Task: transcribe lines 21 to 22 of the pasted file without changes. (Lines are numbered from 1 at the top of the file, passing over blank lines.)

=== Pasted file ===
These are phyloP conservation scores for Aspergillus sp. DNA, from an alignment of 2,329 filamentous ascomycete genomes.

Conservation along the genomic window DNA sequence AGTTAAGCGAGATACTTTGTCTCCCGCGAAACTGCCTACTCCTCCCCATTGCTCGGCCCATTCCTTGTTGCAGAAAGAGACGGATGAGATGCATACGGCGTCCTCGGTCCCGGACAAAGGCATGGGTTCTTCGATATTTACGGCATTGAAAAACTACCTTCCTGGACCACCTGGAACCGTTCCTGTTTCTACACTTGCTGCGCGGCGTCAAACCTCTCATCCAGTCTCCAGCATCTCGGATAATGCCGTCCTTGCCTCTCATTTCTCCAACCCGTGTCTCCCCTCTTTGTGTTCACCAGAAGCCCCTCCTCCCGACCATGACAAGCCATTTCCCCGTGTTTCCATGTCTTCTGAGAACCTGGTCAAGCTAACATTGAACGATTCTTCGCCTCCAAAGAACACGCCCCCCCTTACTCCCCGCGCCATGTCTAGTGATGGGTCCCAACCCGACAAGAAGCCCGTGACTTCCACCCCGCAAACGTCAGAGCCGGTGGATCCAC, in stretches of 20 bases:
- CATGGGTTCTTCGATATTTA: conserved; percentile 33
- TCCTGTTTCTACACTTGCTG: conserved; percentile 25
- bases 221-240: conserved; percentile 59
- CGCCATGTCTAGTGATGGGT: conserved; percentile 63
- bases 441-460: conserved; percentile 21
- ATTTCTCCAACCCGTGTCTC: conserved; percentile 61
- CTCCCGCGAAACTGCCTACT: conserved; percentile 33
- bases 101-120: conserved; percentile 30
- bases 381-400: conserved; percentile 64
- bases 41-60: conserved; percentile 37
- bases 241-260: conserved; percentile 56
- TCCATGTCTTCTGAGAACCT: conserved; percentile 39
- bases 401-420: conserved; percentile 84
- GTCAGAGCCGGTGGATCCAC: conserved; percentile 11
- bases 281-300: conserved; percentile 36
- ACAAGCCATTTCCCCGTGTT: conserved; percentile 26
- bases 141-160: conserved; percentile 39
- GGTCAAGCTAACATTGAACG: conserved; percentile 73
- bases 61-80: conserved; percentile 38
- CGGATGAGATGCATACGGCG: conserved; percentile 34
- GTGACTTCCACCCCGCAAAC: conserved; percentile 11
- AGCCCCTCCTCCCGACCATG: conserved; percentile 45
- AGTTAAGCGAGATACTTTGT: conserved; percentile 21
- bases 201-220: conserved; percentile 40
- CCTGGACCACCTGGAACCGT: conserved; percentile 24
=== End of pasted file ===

- bases 61-80: conserved; percentile 38
- CGGATGAGATGCATACGGCG: conserved; percentile 34